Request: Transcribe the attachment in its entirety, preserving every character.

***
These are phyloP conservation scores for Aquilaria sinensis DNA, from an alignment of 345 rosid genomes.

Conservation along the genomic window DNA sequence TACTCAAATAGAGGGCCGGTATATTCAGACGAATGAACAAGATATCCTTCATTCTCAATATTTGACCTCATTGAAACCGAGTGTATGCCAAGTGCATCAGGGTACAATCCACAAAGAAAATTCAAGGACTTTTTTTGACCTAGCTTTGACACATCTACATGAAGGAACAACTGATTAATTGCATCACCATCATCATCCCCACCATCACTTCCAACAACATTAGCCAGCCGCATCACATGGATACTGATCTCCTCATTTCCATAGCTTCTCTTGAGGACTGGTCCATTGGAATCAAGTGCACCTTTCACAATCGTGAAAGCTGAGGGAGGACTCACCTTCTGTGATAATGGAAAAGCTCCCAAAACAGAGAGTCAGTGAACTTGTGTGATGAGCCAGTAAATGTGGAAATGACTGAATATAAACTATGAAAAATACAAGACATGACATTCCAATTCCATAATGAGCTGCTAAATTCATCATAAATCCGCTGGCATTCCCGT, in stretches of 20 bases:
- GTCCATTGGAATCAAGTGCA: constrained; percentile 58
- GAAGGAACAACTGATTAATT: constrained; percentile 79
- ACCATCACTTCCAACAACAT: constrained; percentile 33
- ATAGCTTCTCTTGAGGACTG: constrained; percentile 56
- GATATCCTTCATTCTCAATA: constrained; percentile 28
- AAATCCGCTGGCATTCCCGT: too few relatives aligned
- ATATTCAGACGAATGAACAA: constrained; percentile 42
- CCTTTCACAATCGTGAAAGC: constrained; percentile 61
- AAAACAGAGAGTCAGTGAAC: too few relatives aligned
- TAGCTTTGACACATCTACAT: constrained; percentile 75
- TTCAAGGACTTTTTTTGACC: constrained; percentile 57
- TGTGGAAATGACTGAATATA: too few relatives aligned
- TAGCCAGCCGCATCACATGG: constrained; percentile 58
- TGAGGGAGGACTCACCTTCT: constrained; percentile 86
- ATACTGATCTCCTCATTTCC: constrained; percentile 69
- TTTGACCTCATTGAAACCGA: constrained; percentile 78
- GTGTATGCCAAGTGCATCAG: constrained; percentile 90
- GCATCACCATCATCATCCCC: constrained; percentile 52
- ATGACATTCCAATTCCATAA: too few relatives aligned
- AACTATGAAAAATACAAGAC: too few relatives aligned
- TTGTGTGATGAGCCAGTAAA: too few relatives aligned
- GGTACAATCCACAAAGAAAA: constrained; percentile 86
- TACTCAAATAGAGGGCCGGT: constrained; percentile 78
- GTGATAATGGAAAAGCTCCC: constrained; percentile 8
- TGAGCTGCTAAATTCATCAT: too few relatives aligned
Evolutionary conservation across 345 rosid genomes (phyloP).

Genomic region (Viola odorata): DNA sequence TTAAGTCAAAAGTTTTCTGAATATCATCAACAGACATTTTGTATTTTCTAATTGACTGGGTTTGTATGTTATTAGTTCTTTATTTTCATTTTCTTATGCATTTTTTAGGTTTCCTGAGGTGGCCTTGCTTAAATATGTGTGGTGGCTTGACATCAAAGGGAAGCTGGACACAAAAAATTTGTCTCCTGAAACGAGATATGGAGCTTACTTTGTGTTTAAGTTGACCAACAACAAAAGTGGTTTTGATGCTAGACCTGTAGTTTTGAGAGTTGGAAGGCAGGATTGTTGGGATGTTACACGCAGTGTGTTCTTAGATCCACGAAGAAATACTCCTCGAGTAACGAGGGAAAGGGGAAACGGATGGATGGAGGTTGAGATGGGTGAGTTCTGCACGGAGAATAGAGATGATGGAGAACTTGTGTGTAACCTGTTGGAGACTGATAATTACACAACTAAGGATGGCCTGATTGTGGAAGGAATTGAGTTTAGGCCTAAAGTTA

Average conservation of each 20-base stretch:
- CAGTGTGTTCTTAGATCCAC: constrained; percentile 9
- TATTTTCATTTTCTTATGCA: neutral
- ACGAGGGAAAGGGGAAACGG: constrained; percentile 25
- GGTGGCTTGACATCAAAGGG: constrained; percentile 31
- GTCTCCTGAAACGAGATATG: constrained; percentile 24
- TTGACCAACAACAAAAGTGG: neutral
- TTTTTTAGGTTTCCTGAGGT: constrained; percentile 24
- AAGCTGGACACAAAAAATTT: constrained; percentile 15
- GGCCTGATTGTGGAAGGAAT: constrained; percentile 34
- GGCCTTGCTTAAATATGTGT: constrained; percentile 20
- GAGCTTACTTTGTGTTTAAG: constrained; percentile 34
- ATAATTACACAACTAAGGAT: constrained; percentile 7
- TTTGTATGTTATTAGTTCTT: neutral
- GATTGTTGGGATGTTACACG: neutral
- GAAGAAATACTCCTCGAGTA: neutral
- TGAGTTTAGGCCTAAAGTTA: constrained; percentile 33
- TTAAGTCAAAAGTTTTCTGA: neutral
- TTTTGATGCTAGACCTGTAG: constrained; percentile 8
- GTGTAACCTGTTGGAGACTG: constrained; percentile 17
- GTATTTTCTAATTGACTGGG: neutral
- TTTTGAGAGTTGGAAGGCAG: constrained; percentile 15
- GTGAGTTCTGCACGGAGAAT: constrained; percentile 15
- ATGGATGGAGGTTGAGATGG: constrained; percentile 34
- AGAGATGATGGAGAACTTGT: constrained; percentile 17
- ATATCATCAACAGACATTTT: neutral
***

These are phyloP conservation scores for Aquilaria sinensis DNA, from an alignment of 345 rosid genomes.

Conservation along the genomic window DNA sequence TACTCAAATAGAGGGCCGGTATATTCAGACGAATGAACAAGATATCCTTCATTCTCAATATTTGACCTCATTGAAACCGAGTGTATGCCAAGTGCATCAGGGTACAATCCACAAAGAAAATTCAAGGACTTTTTTTGACCTAGCTTTGACACATCTACATGAAGGAACAACTGATTAATTGCATCACCATCATCATCCCCACCATCACTTCCAACAACATTAGCCAGCCGCATCACATGGATACTGATCTCCTCATTTCCATAGCTTCTCTTGAGGACTGGTCCATTGGAATCAAGTGCACCTTTCACAATCGTGAAAGCTGAGGGAGGACTCACCTTCTGTGATAATGGAAAAGCTCCCAAAACAGAGAGTCAGTGAACTTGTGTGATGAGCCAGTAAATGTGGAAATGACTGAATATAAACTATGAAAAATACAAGACATGACATTCCAATTCCATAATGAGCTGCTAAATTCATCATAAATCCGCTGGCATTCCCGT, in stretches of 20 bases:
- GTCCATTGGAATCAAGTGCA: constrained; percentile 58
- GAAGGAACAACTGATTAATT: constrained; percentile 79
- ACCATCACTTCCAACAACAT: constrained; percentile 33
- ATAGCTTCTCTTGAGGACTG: constrained; percentile 56
- GATATCCTTCATTCTCAATA: constrained; percentile 28
- AAATCCGCTGGCATTCCCGT: too few relatives aligned
- ATATTCAGACGAATGAACAA: constrained; percentile 42
- CCTTTCACAATCGTGAAAGC: constrained; percentile 61
- AAAACAGAGAGTCAGTGAAC: too few relatives aligned
- TAGCTTTGACACATCTACAT: constrained; percentile 75
- TTCAAGGACTTTTTTTGACC: constrained; percentile 57
- TGTGGAAATGACTGAATATA: too few relatives aligned
- TAGCCAGCCGCATCACATGG: constrained; percentile 58
- TGAGGGAGGACTCACCTTCT: constrained; percentile 86
- ATACTGATCTCCTCATTTCC: constrained; percentile 69
- TTTGACCTCATTGAAACCGA: constrained; percentile 78
- GTGTATGCCAAGTGCATCAG: constrained; percentile 90
- GCATCACCATCATCATCCCC: constrained; percentile 52
- ATGACATTCCAATTCCATAA: too few relatives aligned
- AACTATGAAAAATACAAGAC: too few relatives aligned
- TTGTGTGATGAGCCAGTAAA: too few relatives aligned
- GGTACAATCCACAAAGAAAA: constrained; percentile 86
- TACTCAAATAGAGGGCCGGT: constrained; percentile 78
- GTGATAATGGAAAAGCTCCC: constrained; percentile 8
- TGAGCTGCTAAATTCATCAT: too few relatives aligned
Evolutionary conservation across 345 rosid genomes (phyloP).

Genomic region (Viola odorata): DNA sequence TTAAGTCAAAAGTTTTCTGAATATCATCAACAGACATTTTGTATTTTCTAATTGACTGGGTTTGTATGTTATTAGTTCTTTATTTTCATTTTCTTATGCATTTTTTAGGTTTCCTGAGGTGGCCTTGCTTAAATATGTGTGGTGGCTTGACATCAAAGGGAAGCTGGACACAAAAAATTTGTCTCCTGAAACGAGATATGGAGCTTACTTTGTGTTTAAGTTGACCAACAACAAAAGTGGTTTTGATGCTAGACCTGTAGTTTTGAGAGTTGGAAGGCAGGATTGTTGGGATGTTACACGCAGTGTGTTCTTAGATCCACGAAGAAATACTCCTCGAGTAACGAGGGAAAGGGGAAACGGATGGATGGAGGTTGAGATGGGTGAGTTCTGCACGGAGAATAGAGATGATGGAGAACTTGTGTGTAACCTGTTGGAGACTGATAATTACACAACTAAGGATGGCCTGATTGTGGAAGGAATTGAGTTTAGGCCTAAAGTTA

Average conservation of each 20-base stretch:
- CAGTGTGTTCTTAGATCCAC: constrained; percentile 9
- TATTTTCATTTTCTTATGCA: neutral
- ACGAGGGAAAGGGGAAACGG: constrained; percentile 25
- GGTGGCTTGACATCAAAGGG: constrained; percentile 31
- GTCTCCTGAAACGAGATATG: constrained; percentile 24
- TTGACCAACAACAAAAGTGG: neutral
- TTTTTTAGGTTTCCTGAGGT: constrained; percentile 24
- AAGCTGGACACAAAAAATTT: constrained; percentile 15
- GGCCTGATTGTGGAAGGAAT: constrained; percentile 34
- GGCCTTGCTTAAATATGTGT: constrained; percentile 20
- GAGCTTACTTTGTGTTTAAG: constrained; percentile 34
- ATAATTACACAACTAAGGAT: constrained; percentile 7
- TTTGTATGTTATTAGTTCTT: neutral
- GATTGTTGGGATGTTACACG: neutral
- GAAGAAATACTCCTCGAGTA: neutral
- TGAGTTTAGGCCTAAAGTTA: constrained; percentile 33
- TTAAGTCAAAAGTTTTCTGA: neutral
- TTTTGATGCTAGACCTGTAG: constrained; percentile 8
- GTGTAACCTGTTGGAGACTG: constrained; percentile 17
- GTATTTTCTAATTGACTGGG: neutral
- TTTTGAGAGTTGGAAGGCAG: constrained; percentile 15
- GTGAGTTCTGCACGGAGAAT: constrained; percentile 15
- ATGGATGGAGGTTGAGATGG: constrained; percentile 34
- AGAGATGATGGAGAACTTGT: constrained; percentile 17
- ATATCATCAACAGACATTTT: neutral